Our usual carving contest was suspended this year so Jason did the pumpkin carving honours instead. He decided to go with a Star Wars theme...
I was up at the crack of dawn for a ride this morning. I don't do that too often as I'm not really a morning person (luckily we're well into fall so the "crack of dawn" is getting later...). I'm not much of a night owl either; I consider myself a solid midday-er.
I only had a short 2-hour spin on the schedule, and Jason was running a half-marathon in Shawnigan Lake about an hour's ride away, so I thought it was the perfect excuse to get on my bike early. There was not much light and still very much a chill in the air so my teeth were chattering as I started out (one of the drawbacks of living at the top of a hill is that you're guaranteed to be cold when starting a ride and cruising downhill). But I turned towards the river to take the scenic route, and was rewarded for my decision to get going early.
First prize was a massive California sea lion fishing under a bridge. He surfaced with a large salmon in his jaws just as I rode by. Second was a belted kingfisher squawking away, competing for decibels with a nearby Steller's jay. Next came a great blue heron, standing motionless on guard next to a creek. Finally, darting through the brush, scurried a mink.
Jason, on his way to placing second overall in his race, said the only wildlife he saw was the remnants of a Halloween party still going from the night before. The stillness and the subtleties are things you don't notice when you're hammering away. But they make a perfect backdrop to an easy recovery spin on a crisp fall morning.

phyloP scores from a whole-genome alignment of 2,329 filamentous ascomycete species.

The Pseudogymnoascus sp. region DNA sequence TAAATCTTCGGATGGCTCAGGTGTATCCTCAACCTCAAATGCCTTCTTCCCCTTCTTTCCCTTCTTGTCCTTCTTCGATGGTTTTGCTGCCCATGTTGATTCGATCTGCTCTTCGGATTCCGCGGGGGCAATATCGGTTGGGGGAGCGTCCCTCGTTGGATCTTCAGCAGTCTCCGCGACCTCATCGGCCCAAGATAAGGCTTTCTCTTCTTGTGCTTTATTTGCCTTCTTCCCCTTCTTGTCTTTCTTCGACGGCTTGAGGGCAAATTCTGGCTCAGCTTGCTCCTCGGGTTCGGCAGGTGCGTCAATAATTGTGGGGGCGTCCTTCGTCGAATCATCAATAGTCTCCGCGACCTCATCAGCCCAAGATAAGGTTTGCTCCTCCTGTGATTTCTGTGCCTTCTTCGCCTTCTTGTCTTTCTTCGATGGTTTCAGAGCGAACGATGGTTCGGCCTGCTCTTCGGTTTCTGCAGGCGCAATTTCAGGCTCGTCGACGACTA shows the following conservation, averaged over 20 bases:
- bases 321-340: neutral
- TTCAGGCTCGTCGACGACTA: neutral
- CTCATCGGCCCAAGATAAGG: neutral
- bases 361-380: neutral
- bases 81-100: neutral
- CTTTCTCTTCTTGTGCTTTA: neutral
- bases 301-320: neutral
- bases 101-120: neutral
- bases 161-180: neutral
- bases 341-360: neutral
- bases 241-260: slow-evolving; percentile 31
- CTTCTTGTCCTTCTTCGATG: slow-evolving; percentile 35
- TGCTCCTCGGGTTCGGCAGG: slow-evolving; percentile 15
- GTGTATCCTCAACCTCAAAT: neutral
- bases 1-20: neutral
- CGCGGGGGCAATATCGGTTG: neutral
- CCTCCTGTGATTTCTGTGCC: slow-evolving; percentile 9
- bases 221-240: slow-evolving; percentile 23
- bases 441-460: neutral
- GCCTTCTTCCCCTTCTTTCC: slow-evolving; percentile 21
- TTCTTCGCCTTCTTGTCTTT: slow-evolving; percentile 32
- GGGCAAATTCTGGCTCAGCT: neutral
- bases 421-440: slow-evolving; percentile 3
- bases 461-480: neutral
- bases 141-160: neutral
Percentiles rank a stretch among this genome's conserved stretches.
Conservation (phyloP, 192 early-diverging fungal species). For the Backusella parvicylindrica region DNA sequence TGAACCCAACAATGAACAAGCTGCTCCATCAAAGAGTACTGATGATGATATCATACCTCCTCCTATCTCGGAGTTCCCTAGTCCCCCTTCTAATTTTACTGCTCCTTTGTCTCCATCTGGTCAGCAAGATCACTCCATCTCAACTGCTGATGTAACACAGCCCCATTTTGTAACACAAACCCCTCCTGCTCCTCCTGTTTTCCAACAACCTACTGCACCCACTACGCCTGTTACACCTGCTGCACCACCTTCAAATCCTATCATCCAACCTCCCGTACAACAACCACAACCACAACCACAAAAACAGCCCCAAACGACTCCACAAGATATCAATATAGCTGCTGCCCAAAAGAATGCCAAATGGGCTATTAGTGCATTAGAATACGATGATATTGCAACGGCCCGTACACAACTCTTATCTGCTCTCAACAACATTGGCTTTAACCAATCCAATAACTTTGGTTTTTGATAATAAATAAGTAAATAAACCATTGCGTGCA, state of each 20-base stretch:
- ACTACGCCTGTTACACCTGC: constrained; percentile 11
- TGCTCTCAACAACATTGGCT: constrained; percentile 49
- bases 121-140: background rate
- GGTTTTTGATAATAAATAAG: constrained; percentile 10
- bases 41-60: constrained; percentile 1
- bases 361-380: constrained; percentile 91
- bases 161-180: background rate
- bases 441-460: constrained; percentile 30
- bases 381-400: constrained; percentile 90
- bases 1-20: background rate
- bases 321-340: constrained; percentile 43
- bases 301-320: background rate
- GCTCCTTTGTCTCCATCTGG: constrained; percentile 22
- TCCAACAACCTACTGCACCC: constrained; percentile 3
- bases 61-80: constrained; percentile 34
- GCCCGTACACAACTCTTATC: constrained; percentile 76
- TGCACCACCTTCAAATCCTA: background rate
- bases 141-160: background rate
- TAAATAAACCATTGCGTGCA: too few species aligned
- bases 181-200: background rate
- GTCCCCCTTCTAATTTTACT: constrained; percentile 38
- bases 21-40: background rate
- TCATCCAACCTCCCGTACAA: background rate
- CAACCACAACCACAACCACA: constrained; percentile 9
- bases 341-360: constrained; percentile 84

Triathlon season is over here on the island. I know this because I seem to be the lone triathlete on the roads these days. There's always lots of roadies, and now that it's cyclocross season, there's 'crossers riding around. But no one on a TT bike.
Every time I would ride in the spring, summer, and early fall, there were always lots of trigeeks around. I felt a kinship with those pounding it out on the aerobars, but I haven't seen anyone for a while. Ironman Canada, the popular race in these parts, was done almost two months ago now. Kona played out last week. There's really only a couple of big races left on the tri calendar for 2010 - Florida and Arizona. Any Islanders doing either of those? Where are you riding?
All alone on the TT bike...
It's Thanksgiving weekend here in Canada. Am I thankful for this weekend? Not right now, but I will be come race day. Over 15 hours of training this weekend, albeit extended with Monday off for the holiday. So how did I spend my weekend?
Friday - Birthday Swim, The Sequel
My friend Tim decided that I should swim 40x100m on 2 minutes for my fortieth birthday, which we did back in May. Then my coach, Kirsty, decided that would be a good workout to repeat. She obviously didn't read the post where I said I didn't want to do that again. Luckily Tim is always up for a hard pool session, and he recruited his friend Joel to join us.
Friday evening (yeah, I'm so cool this is how I spend my Friday nights) the three of us met at the Nanaimo Aquatic Center (I thought I'd come to them, since they were agreeing to do this torture of their own free will) and headed out. This time, we were allowed the luxury of an extra minute rest after each 10. The first ten went by fairly smoothly, with me hitting all of the 100's well under 1:40. Tim and Joel were both cruising, and Joel didn't even seem to be working as he hit the wall in 1:20 each time.
The second ten went by with me holding sub-1:40, much to my surprise. After our extra rest, we started on our third ten, and at number 24 my body added another 5 seconds... I felt I was giving the same effort, but out of nowhere I was now sub-1:45 consistently. Tim and Joel said the same was happening to them, but how could I be sure when they were at the wall so much before me, and looking cool and relaxed by the time I pulled in. Our last minute rest, then the last set of 10 - still the extra five seconds but I was able to whittle that off for the last few. Then Tim suggested the last 100 should be done as IM - I'm pretty sure it was sheer will that got me through the fly!